Discrepancy function

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In structural equation modeling, a discrepancy function is a mathematical function which describes how closely a structural model conforms to observed data; it is a measure of goodness of fit. Larger values of the discrepancy function indicate a poor fit of the model to data. In general, the parameter estimates for a given model are chosen so as to make the discrepancy function for that model as small as possible. Analogous concepts in statistics are known as goodness of fit or statistical distance, and include deviance and divergence.

Examples[edit]

There are several basic types of discrepancy functions, including maximum likelihood (ML), generalized least squares (GLS), and ordinary least squares (OLS), which are considered the "classical" discrepancy functions.[1] Discrepancy functions all meet the following basic criteria:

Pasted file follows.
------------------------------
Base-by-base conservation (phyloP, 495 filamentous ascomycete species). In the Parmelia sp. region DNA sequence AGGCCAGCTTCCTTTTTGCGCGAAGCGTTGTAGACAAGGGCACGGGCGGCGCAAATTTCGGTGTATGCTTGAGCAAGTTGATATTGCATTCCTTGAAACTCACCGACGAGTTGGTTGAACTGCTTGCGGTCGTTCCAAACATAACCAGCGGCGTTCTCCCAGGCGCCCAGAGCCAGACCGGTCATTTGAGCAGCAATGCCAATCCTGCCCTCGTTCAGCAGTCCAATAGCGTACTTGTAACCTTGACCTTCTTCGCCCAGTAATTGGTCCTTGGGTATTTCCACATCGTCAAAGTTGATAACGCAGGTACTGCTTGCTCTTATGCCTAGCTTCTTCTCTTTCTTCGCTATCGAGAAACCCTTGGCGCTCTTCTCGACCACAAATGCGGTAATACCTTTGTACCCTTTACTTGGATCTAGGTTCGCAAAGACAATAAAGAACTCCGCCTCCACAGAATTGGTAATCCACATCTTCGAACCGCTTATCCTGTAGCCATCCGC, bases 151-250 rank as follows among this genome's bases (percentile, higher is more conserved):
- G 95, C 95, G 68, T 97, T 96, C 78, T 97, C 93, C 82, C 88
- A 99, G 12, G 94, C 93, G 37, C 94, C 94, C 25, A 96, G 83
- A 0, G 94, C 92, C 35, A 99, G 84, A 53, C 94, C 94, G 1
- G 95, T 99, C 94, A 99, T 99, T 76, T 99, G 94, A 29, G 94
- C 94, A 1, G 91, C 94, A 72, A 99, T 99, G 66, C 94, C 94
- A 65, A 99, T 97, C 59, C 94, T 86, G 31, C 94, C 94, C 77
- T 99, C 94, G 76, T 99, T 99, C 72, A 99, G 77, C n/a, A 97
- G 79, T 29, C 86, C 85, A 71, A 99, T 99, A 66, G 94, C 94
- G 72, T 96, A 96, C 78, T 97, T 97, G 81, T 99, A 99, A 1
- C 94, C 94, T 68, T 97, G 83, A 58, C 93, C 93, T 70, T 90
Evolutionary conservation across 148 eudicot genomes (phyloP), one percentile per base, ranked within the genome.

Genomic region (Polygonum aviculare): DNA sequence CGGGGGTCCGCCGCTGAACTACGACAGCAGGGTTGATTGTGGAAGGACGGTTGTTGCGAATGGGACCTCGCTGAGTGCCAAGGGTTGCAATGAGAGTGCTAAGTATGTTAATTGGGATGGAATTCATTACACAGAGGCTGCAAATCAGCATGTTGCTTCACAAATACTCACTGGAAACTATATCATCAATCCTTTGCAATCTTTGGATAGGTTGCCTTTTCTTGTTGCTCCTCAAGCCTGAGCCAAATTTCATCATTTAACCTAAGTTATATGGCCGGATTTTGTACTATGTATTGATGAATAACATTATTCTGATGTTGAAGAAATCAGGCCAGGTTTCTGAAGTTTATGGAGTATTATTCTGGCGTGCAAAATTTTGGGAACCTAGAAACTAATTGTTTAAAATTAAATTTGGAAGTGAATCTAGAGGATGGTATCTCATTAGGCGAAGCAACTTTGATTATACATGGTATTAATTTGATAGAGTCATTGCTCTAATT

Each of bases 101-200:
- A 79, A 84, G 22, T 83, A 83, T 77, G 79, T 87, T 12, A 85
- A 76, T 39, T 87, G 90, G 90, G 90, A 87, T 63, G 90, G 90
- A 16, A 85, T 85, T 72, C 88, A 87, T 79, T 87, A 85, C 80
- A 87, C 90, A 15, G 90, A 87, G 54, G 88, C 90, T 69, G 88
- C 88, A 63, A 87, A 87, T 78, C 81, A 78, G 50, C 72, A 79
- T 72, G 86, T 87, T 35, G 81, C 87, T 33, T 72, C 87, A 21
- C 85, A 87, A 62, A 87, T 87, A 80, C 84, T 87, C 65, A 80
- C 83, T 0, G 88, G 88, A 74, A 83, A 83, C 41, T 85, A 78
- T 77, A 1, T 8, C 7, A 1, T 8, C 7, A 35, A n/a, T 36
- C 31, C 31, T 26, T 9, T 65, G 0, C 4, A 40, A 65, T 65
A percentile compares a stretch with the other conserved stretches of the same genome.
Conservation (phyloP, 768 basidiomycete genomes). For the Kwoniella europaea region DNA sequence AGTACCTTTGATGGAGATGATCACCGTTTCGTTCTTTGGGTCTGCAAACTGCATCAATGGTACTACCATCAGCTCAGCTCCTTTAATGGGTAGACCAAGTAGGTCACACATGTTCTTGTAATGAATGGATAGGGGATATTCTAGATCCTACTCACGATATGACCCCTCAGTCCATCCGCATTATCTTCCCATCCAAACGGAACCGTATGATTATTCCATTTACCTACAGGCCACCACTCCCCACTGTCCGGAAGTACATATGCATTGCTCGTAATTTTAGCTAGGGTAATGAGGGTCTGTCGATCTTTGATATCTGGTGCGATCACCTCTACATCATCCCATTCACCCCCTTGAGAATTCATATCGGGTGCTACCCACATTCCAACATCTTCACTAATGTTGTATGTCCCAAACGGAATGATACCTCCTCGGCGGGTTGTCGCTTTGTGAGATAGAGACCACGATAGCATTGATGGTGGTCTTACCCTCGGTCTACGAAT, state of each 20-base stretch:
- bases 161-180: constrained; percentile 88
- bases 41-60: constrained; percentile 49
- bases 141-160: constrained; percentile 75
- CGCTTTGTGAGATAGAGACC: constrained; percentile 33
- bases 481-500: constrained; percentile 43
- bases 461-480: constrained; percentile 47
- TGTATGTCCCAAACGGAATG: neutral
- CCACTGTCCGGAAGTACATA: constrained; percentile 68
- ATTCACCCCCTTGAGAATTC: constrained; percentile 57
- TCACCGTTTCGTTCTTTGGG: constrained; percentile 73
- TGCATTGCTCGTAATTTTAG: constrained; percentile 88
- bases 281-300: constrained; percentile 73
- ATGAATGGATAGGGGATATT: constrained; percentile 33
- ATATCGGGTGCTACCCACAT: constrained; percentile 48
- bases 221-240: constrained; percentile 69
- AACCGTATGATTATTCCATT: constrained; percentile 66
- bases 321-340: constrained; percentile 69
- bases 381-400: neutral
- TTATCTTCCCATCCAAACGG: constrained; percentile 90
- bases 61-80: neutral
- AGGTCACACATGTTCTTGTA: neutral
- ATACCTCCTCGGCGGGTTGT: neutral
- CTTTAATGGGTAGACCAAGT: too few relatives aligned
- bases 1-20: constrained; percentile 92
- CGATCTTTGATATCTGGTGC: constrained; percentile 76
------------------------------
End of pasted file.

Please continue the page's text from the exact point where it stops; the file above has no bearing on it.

• They are non-negative, i.e., always greater than or equal to zero.
  • They are zero only if the fit is perfect, i.e., if the model and parameter estimates perfectly reproduce the observed data.
  • The discrepancy function is a continuous function of the elements of S, the sample covariance matrix, and Σ(θ), the "reproduced" estimate of S obtained by using the parameter estimates and the structural model.

In order for "maximum likelihood" to meet the first criterion, it is used in a revised form as the deviance.

See also[edit]

References[edit]

  1. ^ "Discrepancy Functions Used in SEM". Retrieved 2008-08-18.